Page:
Stop Deer from Eating Arborvitae Trees (Even Emerald Green)

Stop Deer from Eating Arborvitae Trees (Even Emerald Green)

Arborvitae trees are well known as nature’s fence—and rightfully so. They give your yard all the perks of a cozy enclosure and add a fresh evergreen glow and fragrant piney scent.

These trees are so comforting, in fact, that deer to make themselves right at home. In the dead of winter when food is scarce, deer can’t resist prancing into your yard to snack on your precious trees and shrubs.

Learn the best way to keep deer from eating all your favorite arborvitae trees below.

Top 3 Best Ways to Protect Arborvitae from Deer

Deer love to munch on arborvitae trees as much as we like to eat pizza. It is one of their absolute favorite plants to eat–and in winter, it’s one of the few things left.

1. Use deer repellent 

Repellent spray is one of the more common ways to control deer feeding. For best results, choose a spray that contains eggs because deer can’t stand the smell.

Or DIY it. Try hanging soap or dryer sheets from the top of the tree to create a pungent smell that turns deer away. Or, create a DIY repellent with eggs, garlic powder and water.

Apply repellents every four to eight weeks and immediately after rain or snow. Sometimes the spray doesn’t work very well in freezing temperatures. If your area is often frosty, try the below tactics.

2. Try netting, burlap or mesh 

Installing a physical barrier around your arborvitae tree is the best way to keep deer out. You wrap your tree once, and it’s protected all winter long. The downside? Not everyone likes how trees look when covered in netting, burlap or mesh.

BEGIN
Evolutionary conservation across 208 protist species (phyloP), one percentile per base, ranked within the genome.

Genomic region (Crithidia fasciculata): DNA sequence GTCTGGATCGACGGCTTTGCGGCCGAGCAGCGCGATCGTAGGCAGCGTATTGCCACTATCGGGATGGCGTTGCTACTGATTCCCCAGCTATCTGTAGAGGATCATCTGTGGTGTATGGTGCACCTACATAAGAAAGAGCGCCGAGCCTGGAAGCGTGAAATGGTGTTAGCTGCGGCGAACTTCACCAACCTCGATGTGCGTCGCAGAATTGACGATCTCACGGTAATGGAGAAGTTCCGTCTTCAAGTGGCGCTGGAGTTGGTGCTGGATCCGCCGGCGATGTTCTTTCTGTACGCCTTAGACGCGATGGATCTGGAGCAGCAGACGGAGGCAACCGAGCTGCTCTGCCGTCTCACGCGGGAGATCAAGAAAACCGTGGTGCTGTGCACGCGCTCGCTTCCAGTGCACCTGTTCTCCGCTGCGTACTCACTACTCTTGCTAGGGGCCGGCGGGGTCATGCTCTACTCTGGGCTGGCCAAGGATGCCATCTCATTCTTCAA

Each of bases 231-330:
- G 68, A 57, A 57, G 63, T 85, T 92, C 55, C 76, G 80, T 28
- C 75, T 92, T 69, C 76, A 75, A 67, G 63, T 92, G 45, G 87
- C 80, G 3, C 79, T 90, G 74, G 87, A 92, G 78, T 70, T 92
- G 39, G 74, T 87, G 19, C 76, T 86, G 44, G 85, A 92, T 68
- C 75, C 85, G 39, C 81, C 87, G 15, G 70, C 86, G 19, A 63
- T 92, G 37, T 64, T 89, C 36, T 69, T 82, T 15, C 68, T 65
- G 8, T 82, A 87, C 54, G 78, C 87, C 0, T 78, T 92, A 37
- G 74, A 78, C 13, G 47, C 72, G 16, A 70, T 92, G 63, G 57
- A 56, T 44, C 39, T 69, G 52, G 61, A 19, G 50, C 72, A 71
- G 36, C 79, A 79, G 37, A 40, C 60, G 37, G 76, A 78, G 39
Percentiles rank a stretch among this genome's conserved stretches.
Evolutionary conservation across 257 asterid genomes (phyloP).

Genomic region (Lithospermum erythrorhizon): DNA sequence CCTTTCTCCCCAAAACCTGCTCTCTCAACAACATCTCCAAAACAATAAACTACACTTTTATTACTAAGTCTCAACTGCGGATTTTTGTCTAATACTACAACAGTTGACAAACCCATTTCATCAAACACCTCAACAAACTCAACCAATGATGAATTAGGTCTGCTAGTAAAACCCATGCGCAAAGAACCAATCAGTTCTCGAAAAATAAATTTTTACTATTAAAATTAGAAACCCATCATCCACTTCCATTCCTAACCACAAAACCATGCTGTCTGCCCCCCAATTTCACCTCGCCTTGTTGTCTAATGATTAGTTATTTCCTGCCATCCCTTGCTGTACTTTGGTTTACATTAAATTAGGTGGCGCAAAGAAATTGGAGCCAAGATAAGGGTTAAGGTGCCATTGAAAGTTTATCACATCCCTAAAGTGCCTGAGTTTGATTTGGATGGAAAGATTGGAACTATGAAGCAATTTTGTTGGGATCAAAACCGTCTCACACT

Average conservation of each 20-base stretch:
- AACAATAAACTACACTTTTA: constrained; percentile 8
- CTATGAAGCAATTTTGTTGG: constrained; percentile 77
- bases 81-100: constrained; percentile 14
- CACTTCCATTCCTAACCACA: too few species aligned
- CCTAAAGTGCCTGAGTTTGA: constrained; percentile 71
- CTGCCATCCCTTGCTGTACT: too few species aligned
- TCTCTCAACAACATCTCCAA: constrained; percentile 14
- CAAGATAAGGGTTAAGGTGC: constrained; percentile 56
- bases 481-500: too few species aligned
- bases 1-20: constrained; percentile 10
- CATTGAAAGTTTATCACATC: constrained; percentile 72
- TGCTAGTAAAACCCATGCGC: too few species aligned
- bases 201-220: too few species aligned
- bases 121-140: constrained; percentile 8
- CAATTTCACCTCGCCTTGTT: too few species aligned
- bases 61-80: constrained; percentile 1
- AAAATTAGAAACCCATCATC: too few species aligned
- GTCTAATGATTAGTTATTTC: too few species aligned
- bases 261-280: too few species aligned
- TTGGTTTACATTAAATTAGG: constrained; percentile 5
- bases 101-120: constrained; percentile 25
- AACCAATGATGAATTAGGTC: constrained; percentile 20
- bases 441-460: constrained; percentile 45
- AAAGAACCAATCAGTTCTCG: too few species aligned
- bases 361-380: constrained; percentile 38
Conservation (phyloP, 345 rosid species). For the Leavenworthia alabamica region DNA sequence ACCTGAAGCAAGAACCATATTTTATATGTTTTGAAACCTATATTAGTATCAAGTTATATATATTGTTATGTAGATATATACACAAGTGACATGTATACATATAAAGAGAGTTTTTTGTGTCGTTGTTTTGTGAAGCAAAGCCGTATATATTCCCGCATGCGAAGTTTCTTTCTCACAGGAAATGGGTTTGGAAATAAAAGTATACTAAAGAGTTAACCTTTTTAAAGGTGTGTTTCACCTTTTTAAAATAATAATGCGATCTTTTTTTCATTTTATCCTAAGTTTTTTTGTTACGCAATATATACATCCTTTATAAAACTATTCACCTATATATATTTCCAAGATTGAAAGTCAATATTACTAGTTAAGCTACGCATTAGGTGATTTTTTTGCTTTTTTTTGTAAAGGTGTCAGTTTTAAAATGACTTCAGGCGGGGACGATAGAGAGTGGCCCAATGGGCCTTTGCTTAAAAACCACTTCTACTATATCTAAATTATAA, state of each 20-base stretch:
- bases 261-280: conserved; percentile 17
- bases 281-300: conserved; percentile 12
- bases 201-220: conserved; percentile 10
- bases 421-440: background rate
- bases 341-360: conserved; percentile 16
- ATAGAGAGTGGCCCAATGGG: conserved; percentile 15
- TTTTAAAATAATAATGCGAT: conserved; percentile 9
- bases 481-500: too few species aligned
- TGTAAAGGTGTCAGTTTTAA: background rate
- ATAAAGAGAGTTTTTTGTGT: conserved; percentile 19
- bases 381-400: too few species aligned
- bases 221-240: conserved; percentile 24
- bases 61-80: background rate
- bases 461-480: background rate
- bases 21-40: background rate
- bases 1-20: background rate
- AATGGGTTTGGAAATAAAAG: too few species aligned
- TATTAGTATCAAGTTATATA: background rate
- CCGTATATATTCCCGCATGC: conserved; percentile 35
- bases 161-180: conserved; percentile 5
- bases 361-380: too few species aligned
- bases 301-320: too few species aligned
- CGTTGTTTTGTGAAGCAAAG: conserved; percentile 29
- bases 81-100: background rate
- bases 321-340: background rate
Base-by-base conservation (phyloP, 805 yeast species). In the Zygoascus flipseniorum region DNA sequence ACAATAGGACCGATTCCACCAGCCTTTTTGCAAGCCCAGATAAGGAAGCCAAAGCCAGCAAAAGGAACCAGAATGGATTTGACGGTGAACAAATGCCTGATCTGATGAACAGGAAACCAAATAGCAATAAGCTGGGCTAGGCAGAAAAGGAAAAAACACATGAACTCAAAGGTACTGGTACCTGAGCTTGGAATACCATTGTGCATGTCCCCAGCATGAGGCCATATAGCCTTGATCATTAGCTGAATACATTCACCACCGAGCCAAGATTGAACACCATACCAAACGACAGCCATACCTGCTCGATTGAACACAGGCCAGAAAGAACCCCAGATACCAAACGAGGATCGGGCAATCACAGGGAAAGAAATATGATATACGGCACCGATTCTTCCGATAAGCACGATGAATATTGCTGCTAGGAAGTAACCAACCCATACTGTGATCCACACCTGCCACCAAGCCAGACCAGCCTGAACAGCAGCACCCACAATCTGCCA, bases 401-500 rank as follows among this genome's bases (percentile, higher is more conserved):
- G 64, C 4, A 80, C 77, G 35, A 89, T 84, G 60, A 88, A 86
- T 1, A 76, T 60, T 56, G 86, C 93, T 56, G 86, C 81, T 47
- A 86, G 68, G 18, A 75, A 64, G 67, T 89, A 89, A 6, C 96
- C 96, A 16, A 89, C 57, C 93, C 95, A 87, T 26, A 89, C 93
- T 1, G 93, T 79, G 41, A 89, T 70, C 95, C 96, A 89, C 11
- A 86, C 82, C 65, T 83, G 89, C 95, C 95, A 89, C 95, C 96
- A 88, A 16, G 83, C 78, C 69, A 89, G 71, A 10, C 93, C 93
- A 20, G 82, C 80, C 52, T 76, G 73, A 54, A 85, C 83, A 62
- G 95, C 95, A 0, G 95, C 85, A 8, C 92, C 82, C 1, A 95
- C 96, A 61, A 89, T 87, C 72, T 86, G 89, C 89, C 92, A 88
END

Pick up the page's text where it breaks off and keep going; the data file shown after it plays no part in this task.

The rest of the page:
If aesthetics aren’t an issue, firmly wrap the tree from bottom to top, covering up to 8 feet high. Remove this come spring, so your trees can breathe and prepare for the growing season!

3. Swap ‘em for deer-resistant arborvitaes

Just like you, deer have preferences with their favorite snacks. Deer don’t care for Western arborvitaes, like green giant, steeplechase or spring grove. So, if you plant these, they may leave them alone.

Though, when deer are starving, they become less picky and will eat almost anything, including those deer-resistant arborvitaes. If deer are a big problem in your yard, avoid arborvitae altogether. Instead, try boxwoods, spruce, holly bushes or viburnum.

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  • The Tree Doctor May 30, 2018 >Hi Tom, My concern with shrink wrap is two-fold. On warm, direct sun days, the temperature under the plastic could rise to levels that could possibly kill or burn foliage. Secondly, the moisture trapped under the non-breathable plastic could favor disease development. I would therefore not advise using shrink wrap in place of burlap. Here if you have any more questions, Tom.
  • Tom Eifert May 29, 2018 >After our Arborvitae have gone dormant in late fall, would wrapping them with shrink wrap instead of burlap damage the shrub? Thank You, Tom
  • Lyle Metzger August 3, 2017 >I put up electric fence Nov. And take it down March. Have the most beautiful 20 ft high and 150 ft long hedges you will ever see tried different prevention no goof redults do 25 years ago the electric fence works perfect. No danger for its low voltage. 😁
  • The Tree Doctor May 26, 2017 >Hi Carl. Your cherry trees should be ok as long as the deer don't eat all the leaves every year. However, if there was no foliage at all when your tree was so young, there's a chance that it could affect the tree. This year, try this tips to keep those deer away from your cherry trees, Carl:
  • CARL INNOCENTI May 11, 2017 >I need a remedy to stop deer, I purchased 2 new cherry trees and they blossomed really well, and the deer ate all the leaves from the 1 year old tree. I don't know if that is going to kill those trees for next year. but I purchased 2 other trees and I want to try to prevent this. thanks carl
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